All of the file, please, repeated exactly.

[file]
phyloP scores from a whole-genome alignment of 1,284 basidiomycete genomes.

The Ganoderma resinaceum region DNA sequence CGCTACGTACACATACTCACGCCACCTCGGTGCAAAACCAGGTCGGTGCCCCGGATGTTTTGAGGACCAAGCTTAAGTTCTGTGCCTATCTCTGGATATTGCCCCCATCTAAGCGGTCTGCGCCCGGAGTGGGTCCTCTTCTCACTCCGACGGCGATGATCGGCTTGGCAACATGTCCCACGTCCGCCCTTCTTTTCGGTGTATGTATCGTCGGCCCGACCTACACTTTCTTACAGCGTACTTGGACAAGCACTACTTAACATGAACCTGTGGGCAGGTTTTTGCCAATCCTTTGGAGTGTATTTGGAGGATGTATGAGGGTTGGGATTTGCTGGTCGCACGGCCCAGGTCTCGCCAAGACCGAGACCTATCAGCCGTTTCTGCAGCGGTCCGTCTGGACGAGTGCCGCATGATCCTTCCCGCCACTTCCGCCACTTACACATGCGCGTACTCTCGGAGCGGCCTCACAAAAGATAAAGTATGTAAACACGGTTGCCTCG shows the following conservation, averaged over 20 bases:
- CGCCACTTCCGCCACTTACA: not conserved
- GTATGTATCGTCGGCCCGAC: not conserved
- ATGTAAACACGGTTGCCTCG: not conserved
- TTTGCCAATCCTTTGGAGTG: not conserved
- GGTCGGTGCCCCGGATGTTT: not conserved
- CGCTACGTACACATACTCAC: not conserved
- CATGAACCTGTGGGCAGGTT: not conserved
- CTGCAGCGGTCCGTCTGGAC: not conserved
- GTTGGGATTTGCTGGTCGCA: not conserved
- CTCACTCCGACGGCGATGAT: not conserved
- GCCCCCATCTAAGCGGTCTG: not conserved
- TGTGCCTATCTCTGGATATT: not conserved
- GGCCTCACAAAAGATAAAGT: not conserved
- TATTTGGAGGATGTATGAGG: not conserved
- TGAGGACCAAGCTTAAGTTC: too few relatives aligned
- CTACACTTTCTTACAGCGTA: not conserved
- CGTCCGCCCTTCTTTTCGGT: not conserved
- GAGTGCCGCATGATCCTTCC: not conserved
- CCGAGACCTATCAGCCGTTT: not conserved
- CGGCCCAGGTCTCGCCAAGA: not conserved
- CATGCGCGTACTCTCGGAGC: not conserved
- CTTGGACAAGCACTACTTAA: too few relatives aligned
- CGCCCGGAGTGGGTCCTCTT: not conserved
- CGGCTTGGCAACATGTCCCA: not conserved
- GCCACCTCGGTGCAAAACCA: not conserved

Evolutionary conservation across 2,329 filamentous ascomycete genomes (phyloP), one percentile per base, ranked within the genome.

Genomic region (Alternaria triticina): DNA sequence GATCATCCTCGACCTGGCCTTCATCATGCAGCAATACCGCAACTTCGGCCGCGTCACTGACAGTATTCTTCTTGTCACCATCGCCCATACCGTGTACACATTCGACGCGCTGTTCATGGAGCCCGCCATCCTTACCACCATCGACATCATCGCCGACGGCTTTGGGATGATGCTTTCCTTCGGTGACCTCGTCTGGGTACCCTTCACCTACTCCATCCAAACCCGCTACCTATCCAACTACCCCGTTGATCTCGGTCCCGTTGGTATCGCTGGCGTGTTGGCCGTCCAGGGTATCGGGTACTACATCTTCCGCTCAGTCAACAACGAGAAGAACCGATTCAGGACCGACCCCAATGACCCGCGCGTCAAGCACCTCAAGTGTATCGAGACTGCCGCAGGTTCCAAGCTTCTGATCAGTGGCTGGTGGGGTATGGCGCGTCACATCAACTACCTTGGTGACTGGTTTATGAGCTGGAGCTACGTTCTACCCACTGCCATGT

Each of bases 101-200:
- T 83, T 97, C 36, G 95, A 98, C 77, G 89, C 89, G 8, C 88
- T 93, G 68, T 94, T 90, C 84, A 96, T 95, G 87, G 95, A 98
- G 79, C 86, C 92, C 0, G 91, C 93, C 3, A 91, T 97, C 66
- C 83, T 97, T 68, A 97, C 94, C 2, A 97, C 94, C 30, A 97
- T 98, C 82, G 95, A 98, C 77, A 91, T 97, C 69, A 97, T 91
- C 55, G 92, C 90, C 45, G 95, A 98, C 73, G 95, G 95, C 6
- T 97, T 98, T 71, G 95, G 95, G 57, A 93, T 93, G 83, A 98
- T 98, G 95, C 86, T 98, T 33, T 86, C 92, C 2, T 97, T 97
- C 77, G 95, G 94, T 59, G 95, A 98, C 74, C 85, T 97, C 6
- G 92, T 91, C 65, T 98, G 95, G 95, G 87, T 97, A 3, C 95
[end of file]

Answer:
phyloP scores from a whole-genome alignment of 1,284 basidiomycete genomes.

The Ganoderma resinaceum region DNA sequence CGCTACGTACACATACTCACGCCACCTCGGTGCAAAACCAGGTCGGTGCCCCGGATGTTTTGAGGACCAAGCTTAAGTTCTGTGCCTATCTCTGGATATTGCCCCCATCTAAGCGGTCTGCGCCCGGAGTGGGTCCTCTTCTCACTCCGACGGCGATGATCGGCTTGGCAACATGTCCCACGTCCGCCCTTCTTTTCGGTGTATGTATCGTCGGCCCGACCTACACTTTCTTACAGCGTACTTGGACAAGCACTACTTAACATGAACCTGTGGGCAGGTTTTTGCCAATCCTTTGGAGTGTATTTGGAGGATGTATGAGGGTTGGGATTTGCTGGTCGCACGGCCCAGGTCTCGCCAAGACCGAGACCTATCAGCCGTTTCTGCAGCGGTCCGTCTGGACGAGTGCCGCATGATCCTTCCCGCCACTTCCGCCACTTACACATGCGCGTACTCTCGGAGCGGCCTCACAAAAGATAAAGTATGTAAACACGGTTGCCTCG shows the following conservation, averaged over 20 bases:
- CGCCACTTCCGCCACTTACA: not conserved
- GTATGTATCGTCGGCCCGAC: not conserved
- ATGTAAACACGGTTGCCTCG: not conserved
- TTTGCCAATCCTTTGGAGTG: not conserved
- GGTCGGTGCCCCGGATGTTT: not conserved
- CGCTACGTACACATACTCAC: not conserved
- CATGAACCTGTGGGCAGGTT: not conserved
- CTGCAGCGGTCCGTCTGGAC: not conserved
- GTTGGGATTTGCTGGTCGCA: not conserved
- CTCACTCCGACGGCGATGAT: not conserved
- GCCCCCATCTAAGCGGTCTG: not conserved
- TGTGCCTATCTCTGGATATT: not conserved
- GGCCTCACAAAAGATAAAGT: not conserved
- TATTTGGAGGATGTATGAGG: not conserved
- TGAGGACCAAGCTTAAGTTC: too few relatives aligned
- CTACACTTTCTTACAGCGTA: not conserved
- CGTCCGCCCTTCTTTTCGGT: not conserved
- GAGTGCCGCATGATCCTTCC: not conserved
- CCGAGACCTATCAGCCGTTT: not conserved
- CGGCCCAGGTCTCGCCAAGA: not conserved
- CATGCGCGTACTCTCGGAGC: not conserved
- CTTGGACAAGCACTACTTAA: too few relatives aligned
- CGCCCGGAGTGGGTCCTCTT: not conserved
- CGGCTTGGCAACATGTCCCA: not conserved
- GCCACCTCGGTGCAAAACCA: not conserved

Evolutionary conservation across 2,329 filamentous ascomycete genomes (phyloP), one percentile per base, ranked within the genome.

Genomic region (Alternaria triticina): DNA sequence GATCATCCTCGACCTGGCCTTCATCATGCAGCAATACCGCAACTTCGGCCGCGTCACTGACAGTATTCTTCTTGTCACCATCGCCCATACCGTGTACACATTCGACGCGCTGTTCATGGAGCCCGCCATCCTTACCACCATCGACATCATCGCCGACGGCTTTGGGATGATGCTTTCCTTCGGTGACCTCGTCTGGGTACCCTTCACCTACTCCATCCAAACCCGCTACCTATCCAACTACCCCGTTGATCTCGGTCCCGTTGGTATCGCTGGCGTGTTGGCCGTCCAGGGTATCGGGTACTACATCTTCCGCTCAGTCAACAACGAGAAGAACCGATTCAGGACCGACCCCAATGACCCGCGCGTCAAGCACCTCAAGTGTATCGAGACTGCCGCAGGTTCCAAGCTTCTGATCAGTGGCTGGTGGGGTATGGCGCGTCACATCAACTACCTTGGTGACTGGTTTATGAGCTGGAGCTACGTTCTACCCACTGCCATGT

Each of bases 101-200:
- T 83, T 97, C 36, G 95, A 98, C 77, G 89, C 89, G 8, C 88
- T 93, G 68, T 94, T 90, C 84, A 96, T 95, G 87, G 95, A 98
- G 79, C 86, C 92, C 0, G 91, C 93, C 3, A 91, T 97, C 66
- C 83, T 97, T 68, A 97, C 94, C 2, A 97, C 94, C 30, A 97
- T 98, C 82, G 95, A 98, C 77, A 91, T 97, C 69, A 97, T 91
- C 55, G 92, C 90, C 45, G 95, A 98, C 73, G 95, G 95, C 6
- T 97, T 98, T 71, G 95, G 95, G 57, A 93, T 93, G 83, A 98
- T 98, G 95, C 86, T 98, T 33, T 86, C 92, C 2, T 97, T 97
- C 77, G 95, G 94, T 59, G 95, A 98, C 74, C 85, T 97, C 6
- G 92, T 91, C 65, T 98, G 95, G 95, G 87, T 97, A 3, C 95